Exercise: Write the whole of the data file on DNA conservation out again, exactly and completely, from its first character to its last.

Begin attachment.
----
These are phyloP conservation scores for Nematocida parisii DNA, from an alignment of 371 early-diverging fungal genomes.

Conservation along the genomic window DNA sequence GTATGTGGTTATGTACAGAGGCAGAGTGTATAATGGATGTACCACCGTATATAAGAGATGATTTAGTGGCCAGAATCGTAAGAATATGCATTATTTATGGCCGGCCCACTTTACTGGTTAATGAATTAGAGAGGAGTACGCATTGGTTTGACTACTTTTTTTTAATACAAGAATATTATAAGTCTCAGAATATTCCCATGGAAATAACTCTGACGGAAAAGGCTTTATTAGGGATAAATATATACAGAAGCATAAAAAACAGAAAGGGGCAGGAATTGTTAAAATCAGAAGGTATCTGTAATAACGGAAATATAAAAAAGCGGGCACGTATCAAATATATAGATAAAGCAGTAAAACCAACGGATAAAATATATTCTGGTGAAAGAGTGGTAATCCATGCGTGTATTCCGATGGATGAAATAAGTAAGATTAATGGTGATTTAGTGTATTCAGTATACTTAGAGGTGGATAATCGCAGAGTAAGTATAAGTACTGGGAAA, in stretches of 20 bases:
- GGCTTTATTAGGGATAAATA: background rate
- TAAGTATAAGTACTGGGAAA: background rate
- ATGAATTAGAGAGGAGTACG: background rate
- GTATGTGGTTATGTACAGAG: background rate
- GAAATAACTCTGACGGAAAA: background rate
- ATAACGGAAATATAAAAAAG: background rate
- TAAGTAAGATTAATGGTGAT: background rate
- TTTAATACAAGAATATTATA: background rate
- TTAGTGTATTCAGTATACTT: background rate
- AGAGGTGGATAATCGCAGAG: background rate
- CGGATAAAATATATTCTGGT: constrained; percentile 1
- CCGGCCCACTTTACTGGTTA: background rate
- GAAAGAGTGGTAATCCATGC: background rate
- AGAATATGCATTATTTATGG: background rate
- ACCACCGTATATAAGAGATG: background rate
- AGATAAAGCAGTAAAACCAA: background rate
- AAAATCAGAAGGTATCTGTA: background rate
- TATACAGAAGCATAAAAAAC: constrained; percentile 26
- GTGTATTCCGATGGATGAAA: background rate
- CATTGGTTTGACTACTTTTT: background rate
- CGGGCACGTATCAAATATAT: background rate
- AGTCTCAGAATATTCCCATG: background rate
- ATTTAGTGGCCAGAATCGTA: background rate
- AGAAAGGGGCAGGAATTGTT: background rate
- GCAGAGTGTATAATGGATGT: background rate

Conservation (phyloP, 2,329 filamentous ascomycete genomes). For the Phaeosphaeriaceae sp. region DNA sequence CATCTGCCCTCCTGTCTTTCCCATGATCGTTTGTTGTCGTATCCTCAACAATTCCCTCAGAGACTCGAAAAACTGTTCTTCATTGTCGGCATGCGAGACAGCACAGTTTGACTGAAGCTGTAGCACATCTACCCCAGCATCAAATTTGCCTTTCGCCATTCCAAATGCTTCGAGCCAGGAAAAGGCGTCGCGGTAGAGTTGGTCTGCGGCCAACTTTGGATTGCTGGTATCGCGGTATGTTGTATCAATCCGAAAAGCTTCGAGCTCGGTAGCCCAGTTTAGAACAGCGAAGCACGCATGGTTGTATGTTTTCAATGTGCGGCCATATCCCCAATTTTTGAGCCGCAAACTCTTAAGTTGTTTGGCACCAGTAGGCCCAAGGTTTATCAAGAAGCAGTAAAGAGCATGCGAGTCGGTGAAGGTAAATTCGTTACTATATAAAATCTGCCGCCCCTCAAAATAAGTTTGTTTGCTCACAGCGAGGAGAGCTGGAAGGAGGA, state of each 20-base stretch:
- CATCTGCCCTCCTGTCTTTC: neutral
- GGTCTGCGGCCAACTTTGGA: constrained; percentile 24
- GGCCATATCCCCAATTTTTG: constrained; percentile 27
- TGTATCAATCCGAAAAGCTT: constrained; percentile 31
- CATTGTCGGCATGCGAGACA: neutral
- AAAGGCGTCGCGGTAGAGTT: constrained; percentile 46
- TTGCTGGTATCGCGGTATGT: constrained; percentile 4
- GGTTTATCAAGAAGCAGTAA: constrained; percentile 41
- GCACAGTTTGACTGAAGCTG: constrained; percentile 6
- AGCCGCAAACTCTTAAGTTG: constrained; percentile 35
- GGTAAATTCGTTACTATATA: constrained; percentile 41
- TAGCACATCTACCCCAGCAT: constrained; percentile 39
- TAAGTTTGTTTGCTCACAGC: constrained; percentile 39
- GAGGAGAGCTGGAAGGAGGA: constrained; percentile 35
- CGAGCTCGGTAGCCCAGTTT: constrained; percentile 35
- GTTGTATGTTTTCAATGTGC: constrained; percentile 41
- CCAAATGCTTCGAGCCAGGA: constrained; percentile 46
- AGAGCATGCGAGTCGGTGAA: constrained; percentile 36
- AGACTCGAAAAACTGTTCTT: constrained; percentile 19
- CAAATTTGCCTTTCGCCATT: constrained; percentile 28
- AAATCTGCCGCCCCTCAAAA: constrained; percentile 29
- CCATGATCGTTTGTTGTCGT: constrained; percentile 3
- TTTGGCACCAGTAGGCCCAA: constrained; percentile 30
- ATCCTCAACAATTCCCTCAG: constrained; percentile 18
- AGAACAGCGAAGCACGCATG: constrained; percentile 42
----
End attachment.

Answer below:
These are phyloP conservation scores for Nematocida parisii DNA, from an alignment of 371 early-diverging fungal genomes.

Conservation along the genomic window DNA sequence GTATGTGGTTATGTACAGAGGCAGAGTGTATAATGGATGTACCACCGTATATAAGAGATGATTTAGTGGCCAGAATCGTAAGAATATGCATTATTTATGGCCGGCCCACTTTACTGGTTAATGAATTAGAGAGGAGTACGCATTGGTTTGACTACTTTTTTTTAATACAAGAATATTATAAGTCTCAGAATATTCCCATGGAAATAACTCTGACGGAAAAGGCTTTATTAGGGATAAATATATACAGAAGCATAAAAAACAGAAAGGGGCAGGAATTGTTAAAATCAGAAGGTATCTGTAATAACGGAAATATAAAAAAGCGGGCACGTATCAAATATATAGATAAAGCAGTAAAACCAACGGATAAAATATATTCTGGTGAAAGAGTGGTAATCCATGCGTGTATTCCGATGGATGAAATAAGTAAGATTAATGGTGATTTAGTGTATTCAGTATACTTAGAGGTGGATAATCGCAGAGTAAGTATAAGTACTGGGAAA, in stretches of 20 bases:
- GGCTTTATTAGGGATAAATA: background rate
- TAAGTATAAGTACTGGGAAA: background rate
- ATGAATTAGAGAGGAGTACG: background rate
- GTATGTGGTTATGTACAGAG: background rate
- GAAATAACTCTGACGGAAAA: background rate
- ATAACGGAAATATAAAAAAG: background rate
- TAAGTAAGATTAATGGTGAT: background rate
- TTTAATACAAGAATATTATA: background rate
- TTAGTGTATTCAGTATACTT: background rate
- AGAGGTGGATAATCGCAGAG: background rate
- CGGATAAAATATATTCTGGT: constrained; percentile 1
- CCGGCCCACTTTACTGGTTA: background rate
- GAAAGAGTGGTAATCCATGC: background rate
- AGAATATGCATTATTTATGG: background rate
- ACCACCGTATATAAGAGATG: background rate
- AGATAAAGCAGTAAAACCAA: background rate
- AAAATCAGAAGGTATCTGTA: background rate
- TATACAGAAGCATAAAAAAC: constrained; percentile 26
- GTGTATTCCGATGGATGAAA: background rate
- CATTGGTTTGACTACTTTTT: background rate
- CGGGCACGTATCAAATATAT: background rate
- AGTCTCAGAATATTCCCATG: background rate
- ATTTAGTGGCCAGAATCGTA: background rate
- AGAAAGGGGCAGGAATTGTT: background rate
- GCAGAGTGTATAATGGATGT: background rate

Conservation (phyloP, 2,329 filamentous ascomycete genomes). For the Phaeosphaeriaceae sp. region DNA sequence CATCTGCCCTCCTGTCTTTCCCATGATCGTTTGTTGTCGTATCCTCAACAATTCCCTCAGAGACTCGAAAAACTGTTCTTCATTGTCGGCATGCGAGACAGCACAGTTTGACTGAAGCTGTAGCACATCTACCCCAGCATCAAATTTGCCTTTCGCCATTCCAAATGCTTCGAGCCAGGAAAAGGCGTCGCGGTAGAGTTGGTCTGCGGCCAACTTTGGATTGCTGGTATCGCGGTATGTTGTATCAATCCGAAAAGCTTCGAGCTCGGTAGCCCAGTTTAGAACAGCGAAGCACGCATGGTTGTATGTTTTCAATGTGCGGCCATATCCCCAATTTTTGAGCCGCAAACTCTTAAGTTGTTTGGCACCAGTAGGCCCAAGGTTTATCAAGAAGCAGTAAAGAGCATGCGAGTCGGTGAAGGTAAATTCGTTACTATATAAAATCTGCCGCCCCTCAAAATAAGTTTGTTTGCTCACAGCGAGGAGAGCTGGAAGGAGGA, state of each 20-base stretch:
- CATCTGCCCTCCTGTCTTTC: neutral
- GGTCTGCGGCCAACTTTGGA: constrained; percentile 24
- GGCCATATCCCCAATTTTTG: constrained; percentile 27
- TGTATCAATCCGAAAAGCTT: constrained; percentile 31
- CATTGTCGGCATGCGAGACA: neutral
- AAAGGCGTCGCGGTAGAGTT: constrained; percentile 46
- TTGCTGGTATCGCGGTATGT: constrained; percentile 4
- GGTTTATCAAGAAGCAGTAA: constrained; percentile 41
- GCACAGTTTGACTGAAGCTG: constrained; percentile 6
- AGCCGCAAACTCTTAAGTTG: constrained; percentile 35
- GGTAAATTCGTTACTATATA: constrained; percentile 41
- TAGCACATCTACCCCAGCAT: constrained; percentile 39
- TAAGTTTGTTTGCTCACAGC: constrained; percentile 39
- GAGGAGAGCTGGAAGGAGGA: constrained; percentile 35
- CGAGCTCGGTAGCCCAGTTT: constrained; percentile 35
- GTTGTATGTTTTCAATGTGC: constrained; percentile 41
- CCAAATGCTTCGAGCCAGGA: constrained; percentile 46
- AGAGCATGCGAGTCGGTGAA: constrained; percentile 36
- AGACTCGAAAAACTGTTCTT: constrained; percentile 19
- CAAATTTGCCTTTCGCCATT: constrained; percentile 28
- AAATCTGCCGCCCCTCAAAA: constrained; percentile 29
- CCATGATCGTTTGTTGTCGT: constrained; percentile 3
- TTTGGCACCAGTAGGCCCAA: constrained; percentile 30
- ATCCTCAACAATTCCCTCAG: constrained; percentile 18
- AGAACAGCGAAGCACGCATG: constrained; percentile 42